- Reddit or Bitcointalk
- Facebook groups
There are also quite a few sites that have been built expressly for the purpose of alerting people to the advent of an airdrop. A few notable ones are:
You can also find numerous social accounts dedicated to notifying people. Here is one such example. Sometimes you can also get it right from the source with an airdropping company announcing it on social media or via press release, like this one on Ethereum World News.
How To Claim an Airdrop
Poke around Reddit a bit and it will quickly become clear that there is often mass confusion on how exactly to claim airdropped coins. Let’s try to simplify.
In many cases, an airdropped coin is based on the Ethereum ERC-20 protocol and require an ERC-20 compliant, non-exchange wallet to claim. MetaMask or MyEtherWallet are two of the most popular solutions people use for this, and it’s important to note that the wallet must be active. Most airdrops have checks in place to make ensure that people aren’t just randomly generating a bunch of addresses and signing them all up to unfairly obtain a glut of coins.
In some scenarios, the coins will automatically hit your wallet and all you have do is wait. In other cases, you need to take specific actions or hold a certain token to qualify.
Usually what you need to do will be clearly communicated prior to the airdrop (the whole point is to give coins away, after all). You may also be required to follow on Twitter or join a Telegram group. Be sure that you do these things and don’t unfollow or leave before the airdrop, otherwise you may miss out.
A Quick Word on Security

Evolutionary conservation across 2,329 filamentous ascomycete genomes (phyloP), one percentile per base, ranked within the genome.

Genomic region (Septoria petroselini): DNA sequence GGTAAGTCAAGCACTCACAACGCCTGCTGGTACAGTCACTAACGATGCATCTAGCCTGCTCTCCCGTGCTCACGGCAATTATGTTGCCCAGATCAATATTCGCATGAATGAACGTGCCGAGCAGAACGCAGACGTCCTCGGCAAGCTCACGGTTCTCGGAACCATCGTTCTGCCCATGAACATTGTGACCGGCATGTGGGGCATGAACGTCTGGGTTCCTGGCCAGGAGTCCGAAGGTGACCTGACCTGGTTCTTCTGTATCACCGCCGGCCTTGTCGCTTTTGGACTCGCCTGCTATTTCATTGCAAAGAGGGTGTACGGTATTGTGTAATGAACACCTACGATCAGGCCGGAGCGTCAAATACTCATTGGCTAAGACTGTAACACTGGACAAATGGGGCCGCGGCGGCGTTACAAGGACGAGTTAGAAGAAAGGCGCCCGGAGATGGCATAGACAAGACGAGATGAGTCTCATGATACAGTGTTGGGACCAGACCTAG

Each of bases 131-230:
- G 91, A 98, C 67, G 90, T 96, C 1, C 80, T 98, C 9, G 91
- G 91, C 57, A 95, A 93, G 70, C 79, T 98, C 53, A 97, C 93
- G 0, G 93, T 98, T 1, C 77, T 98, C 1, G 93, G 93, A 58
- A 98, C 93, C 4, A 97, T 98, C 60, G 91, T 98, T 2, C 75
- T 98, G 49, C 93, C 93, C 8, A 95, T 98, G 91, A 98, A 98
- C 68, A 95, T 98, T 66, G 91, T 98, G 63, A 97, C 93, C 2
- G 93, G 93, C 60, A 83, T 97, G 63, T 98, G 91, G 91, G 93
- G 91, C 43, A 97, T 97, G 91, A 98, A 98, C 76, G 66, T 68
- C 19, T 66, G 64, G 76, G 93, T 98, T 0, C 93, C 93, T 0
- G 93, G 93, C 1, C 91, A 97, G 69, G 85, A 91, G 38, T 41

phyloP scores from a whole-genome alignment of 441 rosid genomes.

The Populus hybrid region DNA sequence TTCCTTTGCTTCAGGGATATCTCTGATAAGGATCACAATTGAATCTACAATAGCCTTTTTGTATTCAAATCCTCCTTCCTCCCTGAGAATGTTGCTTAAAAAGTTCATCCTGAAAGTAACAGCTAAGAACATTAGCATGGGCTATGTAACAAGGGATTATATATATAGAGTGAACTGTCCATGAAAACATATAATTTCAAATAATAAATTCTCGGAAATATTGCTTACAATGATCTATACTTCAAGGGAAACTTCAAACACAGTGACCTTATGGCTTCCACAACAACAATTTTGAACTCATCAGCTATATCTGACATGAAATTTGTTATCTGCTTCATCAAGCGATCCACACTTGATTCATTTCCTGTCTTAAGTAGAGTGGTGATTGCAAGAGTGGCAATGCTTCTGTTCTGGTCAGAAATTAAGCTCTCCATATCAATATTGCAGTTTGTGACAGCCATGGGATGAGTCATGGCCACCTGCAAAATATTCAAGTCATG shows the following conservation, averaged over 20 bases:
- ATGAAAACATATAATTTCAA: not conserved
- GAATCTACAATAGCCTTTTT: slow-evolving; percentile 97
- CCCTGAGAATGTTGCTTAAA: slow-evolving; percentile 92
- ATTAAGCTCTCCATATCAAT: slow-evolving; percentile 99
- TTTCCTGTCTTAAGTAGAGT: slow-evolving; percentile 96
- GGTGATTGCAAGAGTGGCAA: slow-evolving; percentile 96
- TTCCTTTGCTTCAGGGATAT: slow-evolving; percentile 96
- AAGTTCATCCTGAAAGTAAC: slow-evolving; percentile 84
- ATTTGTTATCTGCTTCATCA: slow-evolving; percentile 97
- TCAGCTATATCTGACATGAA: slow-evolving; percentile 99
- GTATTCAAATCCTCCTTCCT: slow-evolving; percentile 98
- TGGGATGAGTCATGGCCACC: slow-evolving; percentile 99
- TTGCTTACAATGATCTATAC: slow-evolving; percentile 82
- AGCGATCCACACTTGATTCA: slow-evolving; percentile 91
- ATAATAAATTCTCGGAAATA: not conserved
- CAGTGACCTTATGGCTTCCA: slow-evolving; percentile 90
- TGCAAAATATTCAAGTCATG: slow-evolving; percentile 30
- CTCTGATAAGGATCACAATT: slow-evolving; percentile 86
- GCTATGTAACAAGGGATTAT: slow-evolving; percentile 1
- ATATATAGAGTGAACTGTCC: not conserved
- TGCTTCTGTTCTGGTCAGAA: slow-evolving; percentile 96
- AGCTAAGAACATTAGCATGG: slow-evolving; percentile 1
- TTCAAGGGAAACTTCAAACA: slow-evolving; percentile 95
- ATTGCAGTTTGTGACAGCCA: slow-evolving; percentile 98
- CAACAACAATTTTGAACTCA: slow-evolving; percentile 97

The crypto space is unfortunately rife with scams and bad actors trying to take advantage of people. Remember this, and know that airdrops are no different.
With so many free tokens up for grabs, it can be easy to go on a clicking frenzy and get yourself into trouble. Your best defense is keeping your awareness close at hand and to verify everything. That aside, here are a few other reminders:
- Protect your private keys. Don’t believe anyone who claims to need them to check your wallet balance. This can easily be accomplished through Etherscan.
- Don’t send money to anyone. Remember, in an airdrop, you should be the beneficiary, so don’t send anything to someone else no matter the pretense. If an airdrop is asking you to send something, walk the other way immediately.
- Cross-check official sources. If a coin is conducting an airdrop, odds are it will be discussed publicly. Check official accounts to make sure that the airdrop is legit; otherwise, you might be subject to a scam with shady characters trying to collect your data.
Airdrops are undoubtedly useful techniques for raising awareness of a new token and to incentivize loyalty among new users. They’re great tools for promoters and developers of a new project to gain some recognition; and as a whole, they’ve benefited the market by getting more people interested in and vested in a wider range of cryptocurrencies.
Airdrops provide people with a proposition that is often too good to pass up—a chance to get a stake in something without any risk. From an investor’s point of view, airdrops are exciting. Just be sure to always confirm the authenticity of an airdrop campaign before participating in it.
In the US, airdropping has raised questions about taxes and whether they amount to income or capital gains. There does not appear to be a consensus answer on this yet, but consulting a qualified tax professional should be step one. Bitcoin.tax is a good resource as well.